Justice Krishna Iyer regards it as a catalyst which would enable the aggrieved masses to re-assert state responsibility, whereas Justice P.N. Bhagwati simply calls it “equal justice in action”. But, again the constitution not being a mystic parchment but a Pragmatic package of mandates, we have to decode its articles in the context of Indian life’s tearful realities[5] and it is here when the judiciary has to take center stage. The judicature, which by its creative interpretations has given an encyclopedic meaning to the concept of legal aid. Time and again it has been reiterated by our courts that legal aid may be treated as a part of right created under Article 21 and also under Article 14 and Article 22(1).[6] The apex court has held access to justice as a human right.[6]thus, imparting life and meaning to law.

In his vision statement on Second Generation Reforms in Legal Education, as rendered by the Hon’ble Law Minister for the Government of India, a threefold policy of Expansion, Inclusion and Excellence was underscored and conceptualized.

  1. Expansion will focus on a multi-disciplinary approach encouraged across the board to enable more students to access affordable and quality legal education. An efficient justice system plays a vital role in our economic development – reducing pendency’s alone can add about 2% to our GDP – and it is our legal education system that will provide the manpower to fuel this required efficiency.
  2. Inclusion will focus on creating a system by which a first generation lawyer from a backward and poverty stricken class can rub shoulders with the best of the best at the national level by way of establishment of a National Law Library that can also be accessed by all citizens online.
  3. Excellence will focus on identifying and nurturing talent by providing every opportunity to every individual wishing to be a student of law: An opportunity for students to specialize in various aspects of the law during their education itself in order to create a pool of talent based on domain expertise and core competence. A continuous focus on social responsibility and a strong professional ethic during every step of the educational process – every practitioner should have an unfailing commitment to the integrity and working of the legal system – reinvigorate the oversight mechanism for professional misconduct in order for it to take swift action, including debarring those that violate professional ethics and standards of the profession.

The Law Commission of India in its 184th Report has elucidated and underscored the need for drastic remedial steps to be taken in order to bring transformation in the way Legal Education has been perceived and implemented, including revamping changes to the core structure of implementation in Legal Education. It was also for the very first time that it was realized that a mere declaration to that effect will not suffice, what was needed was also a series of concerted actions taken by The Bench, the Bar, the Legal Academia and the Legislators in order to do their part to instill and inculcate the spirit of Social Engineering into the next Generation of Lawyers.

Challenges to The Access to Justice in India.

A very pertinent and pragmatic observation would suggest that India, being a participatory democracy suffers both from the virtues and vices of public participation. Those which frequently have been termed as prioritized challenges are those that are aimed at infrastructural difficulties, problems of implementation, and above all a major sample size to cater to the needs of everyone. Furthermore, the cliché problems of docket explosion, less judges to litigant’s ratio are among other features which are here to stay. What is therefore necessary is to arrive at a step by step solution to the problem in question. However, there are other very significant issues, which are in addition to the problems already summarized above.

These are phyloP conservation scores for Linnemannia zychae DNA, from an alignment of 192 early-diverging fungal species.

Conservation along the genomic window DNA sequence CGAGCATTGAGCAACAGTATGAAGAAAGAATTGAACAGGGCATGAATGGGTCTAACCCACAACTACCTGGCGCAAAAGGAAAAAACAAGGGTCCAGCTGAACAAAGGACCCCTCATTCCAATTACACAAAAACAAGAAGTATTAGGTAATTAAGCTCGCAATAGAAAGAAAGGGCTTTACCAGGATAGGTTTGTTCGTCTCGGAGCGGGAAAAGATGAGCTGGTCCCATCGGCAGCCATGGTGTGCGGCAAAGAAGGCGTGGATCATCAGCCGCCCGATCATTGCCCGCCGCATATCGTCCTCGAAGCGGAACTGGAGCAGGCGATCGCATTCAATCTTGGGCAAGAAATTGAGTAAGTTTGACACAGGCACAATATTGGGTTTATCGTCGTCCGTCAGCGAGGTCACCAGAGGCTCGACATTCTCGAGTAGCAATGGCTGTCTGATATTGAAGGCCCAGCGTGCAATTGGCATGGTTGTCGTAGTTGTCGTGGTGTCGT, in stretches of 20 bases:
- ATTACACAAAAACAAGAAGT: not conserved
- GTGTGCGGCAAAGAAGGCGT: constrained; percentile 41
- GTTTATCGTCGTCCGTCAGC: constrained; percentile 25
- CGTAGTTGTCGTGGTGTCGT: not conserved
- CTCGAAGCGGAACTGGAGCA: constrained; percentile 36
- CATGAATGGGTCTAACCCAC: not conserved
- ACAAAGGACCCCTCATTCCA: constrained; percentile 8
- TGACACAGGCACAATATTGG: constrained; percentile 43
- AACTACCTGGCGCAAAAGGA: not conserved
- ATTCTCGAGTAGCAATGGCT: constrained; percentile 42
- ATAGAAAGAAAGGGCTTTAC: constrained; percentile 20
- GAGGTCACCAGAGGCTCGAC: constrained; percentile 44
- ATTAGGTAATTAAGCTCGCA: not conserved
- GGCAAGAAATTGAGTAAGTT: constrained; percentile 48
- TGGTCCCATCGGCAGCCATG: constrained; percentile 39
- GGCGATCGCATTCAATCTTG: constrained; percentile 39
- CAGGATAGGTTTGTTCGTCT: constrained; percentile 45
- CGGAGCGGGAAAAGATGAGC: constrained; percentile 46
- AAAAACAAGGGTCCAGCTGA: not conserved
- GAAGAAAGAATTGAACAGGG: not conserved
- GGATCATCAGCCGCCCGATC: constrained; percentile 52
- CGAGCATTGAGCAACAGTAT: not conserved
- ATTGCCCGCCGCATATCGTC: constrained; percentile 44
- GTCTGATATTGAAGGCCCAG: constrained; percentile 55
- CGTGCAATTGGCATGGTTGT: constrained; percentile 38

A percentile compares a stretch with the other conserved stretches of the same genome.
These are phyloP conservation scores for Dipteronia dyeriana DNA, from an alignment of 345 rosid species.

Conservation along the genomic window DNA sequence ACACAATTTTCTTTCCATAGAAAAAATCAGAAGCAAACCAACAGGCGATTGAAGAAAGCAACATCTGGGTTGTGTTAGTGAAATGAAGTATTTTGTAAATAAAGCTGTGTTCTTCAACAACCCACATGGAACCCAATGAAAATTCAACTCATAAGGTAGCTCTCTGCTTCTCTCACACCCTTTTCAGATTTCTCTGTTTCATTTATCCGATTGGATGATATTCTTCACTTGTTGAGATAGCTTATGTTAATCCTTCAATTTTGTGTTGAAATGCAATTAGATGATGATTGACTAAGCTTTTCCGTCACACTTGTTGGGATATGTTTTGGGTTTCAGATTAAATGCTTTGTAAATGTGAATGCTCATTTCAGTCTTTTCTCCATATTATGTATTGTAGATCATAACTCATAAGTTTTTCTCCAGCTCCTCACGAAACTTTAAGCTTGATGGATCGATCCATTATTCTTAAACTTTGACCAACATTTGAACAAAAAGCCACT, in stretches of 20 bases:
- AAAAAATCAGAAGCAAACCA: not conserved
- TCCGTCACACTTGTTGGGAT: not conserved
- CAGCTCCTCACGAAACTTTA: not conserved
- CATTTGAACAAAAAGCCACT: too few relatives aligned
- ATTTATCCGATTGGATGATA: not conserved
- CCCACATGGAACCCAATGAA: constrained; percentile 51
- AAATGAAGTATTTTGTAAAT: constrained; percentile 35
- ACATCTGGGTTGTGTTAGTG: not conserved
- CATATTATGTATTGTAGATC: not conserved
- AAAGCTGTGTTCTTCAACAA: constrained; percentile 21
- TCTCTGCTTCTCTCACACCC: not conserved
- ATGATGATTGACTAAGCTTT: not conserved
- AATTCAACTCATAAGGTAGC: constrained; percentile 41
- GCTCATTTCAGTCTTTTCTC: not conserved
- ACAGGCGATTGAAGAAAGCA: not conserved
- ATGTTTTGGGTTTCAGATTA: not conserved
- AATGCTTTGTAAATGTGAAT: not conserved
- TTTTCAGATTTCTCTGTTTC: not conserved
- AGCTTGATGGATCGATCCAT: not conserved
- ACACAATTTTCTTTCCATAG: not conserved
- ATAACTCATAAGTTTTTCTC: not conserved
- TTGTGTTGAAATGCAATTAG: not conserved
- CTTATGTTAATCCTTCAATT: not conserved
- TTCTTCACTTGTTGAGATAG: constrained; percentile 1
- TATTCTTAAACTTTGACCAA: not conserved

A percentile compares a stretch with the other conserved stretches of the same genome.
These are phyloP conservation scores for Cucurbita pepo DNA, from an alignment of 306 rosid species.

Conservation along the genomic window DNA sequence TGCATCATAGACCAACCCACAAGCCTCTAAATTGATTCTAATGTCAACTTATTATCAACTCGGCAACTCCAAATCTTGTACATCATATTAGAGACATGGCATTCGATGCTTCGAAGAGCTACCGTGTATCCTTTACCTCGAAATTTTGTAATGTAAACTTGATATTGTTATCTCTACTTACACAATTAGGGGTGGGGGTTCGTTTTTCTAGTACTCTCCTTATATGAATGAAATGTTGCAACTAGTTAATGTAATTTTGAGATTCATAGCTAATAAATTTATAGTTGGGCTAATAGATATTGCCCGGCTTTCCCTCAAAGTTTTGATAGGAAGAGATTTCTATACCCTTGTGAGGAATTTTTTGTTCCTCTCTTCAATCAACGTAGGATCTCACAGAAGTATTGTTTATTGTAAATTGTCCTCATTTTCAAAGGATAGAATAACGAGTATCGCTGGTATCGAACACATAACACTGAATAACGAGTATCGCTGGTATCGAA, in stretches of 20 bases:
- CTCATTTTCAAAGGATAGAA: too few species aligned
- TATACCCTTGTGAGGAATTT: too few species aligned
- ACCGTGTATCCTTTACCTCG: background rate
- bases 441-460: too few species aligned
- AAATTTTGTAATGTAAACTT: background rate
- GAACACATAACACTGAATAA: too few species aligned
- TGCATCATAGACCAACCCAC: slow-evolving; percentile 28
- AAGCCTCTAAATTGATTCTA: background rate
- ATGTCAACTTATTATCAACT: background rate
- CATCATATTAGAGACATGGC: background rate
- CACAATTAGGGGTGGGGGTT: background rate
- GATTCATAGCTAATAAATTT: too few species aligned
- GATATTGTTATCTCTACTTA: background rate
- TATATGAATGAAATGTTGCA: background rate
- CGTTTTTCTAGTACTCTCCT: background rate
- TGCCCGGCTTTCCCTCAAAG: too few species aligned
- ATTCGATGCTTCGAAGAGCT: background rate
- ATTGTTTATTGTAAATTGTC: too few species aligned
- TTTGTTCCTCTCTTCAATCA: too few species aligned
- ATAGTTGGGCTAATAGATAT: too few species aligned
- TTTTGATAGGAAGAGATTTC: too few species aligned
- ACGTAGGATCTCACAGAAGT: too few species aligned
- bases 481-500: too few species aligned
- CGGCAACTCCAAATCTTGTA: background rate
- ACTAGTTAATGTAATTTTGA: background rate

As a result of social and economic conditions in India, pro bono representation of indigent clients is regarded as part of the social responsibility of the legal profession: “The professional obligation of the Bar behooves it to help the poor in a country of poverty.”‘[7] The Expert Committee on Legal Aid rightly observed that “access to the Courts would be illusory unless representation of the under-privileged by counsel is recognized as a professional mandate.”‘[8] The Expert Committee, therefore, recommended in 1973 that the privilege of representing a client before judicial tribunals to the exclusion of all others must carry with it a binding obligation to appear in cases of legal aid.

In United States, the rules pertaining to pro bono verito services has been recognized as a non-

mandatory obligation, amongst the lawyers, vide Rule 6.1 which declares that every lawyer has a professional responsibility to provide legal services to those unable to pay, but this responsibility is only aspirational not legally binding. It then states that “[a] lawyer should aspire to render at least (50) hours of pro bono publico legal services per year,” and in fulfilling this responsibility should provide legal services at no fee or a substantially reduced fee to any of a wide variety of recipients, including persons of limited means, or should participate in activities for improving the law, the legal system, or the legal profession.[9]

In one of the articles penned by Mr. Bloch and Mr. Iqbal Ishar[10], it has been espoused by the learned authors that the nature of obligation that has been imposed on the lawyers practicing in India is purely moral as per the Bar Council of India rules continue to require the members of the profession only to bear in mind in the practice of law that “within the limits of an advocate’s economic condition, free legal assistance to the indigent and oppressed is one of the highest obligations an advocate owes to society.”[11] This obligation of advocates to render legal aid is only moral, and, in the absence of machinery put in place by which an advocate could be made to discharge this obligation, it is easily possible for advocates who are so minded to evade their pro bono obligations. More conscientious members of the profession have been providing assistance and representation on a purely voluntary basis to clients with limited or no means, often without assignment by any legal aid organization. However, these individual efforts are said to suffer from an air of charity, and the legal profession as a whole has been castigated for not undertaking a public legal aid and advice program in an organized manner”.[12]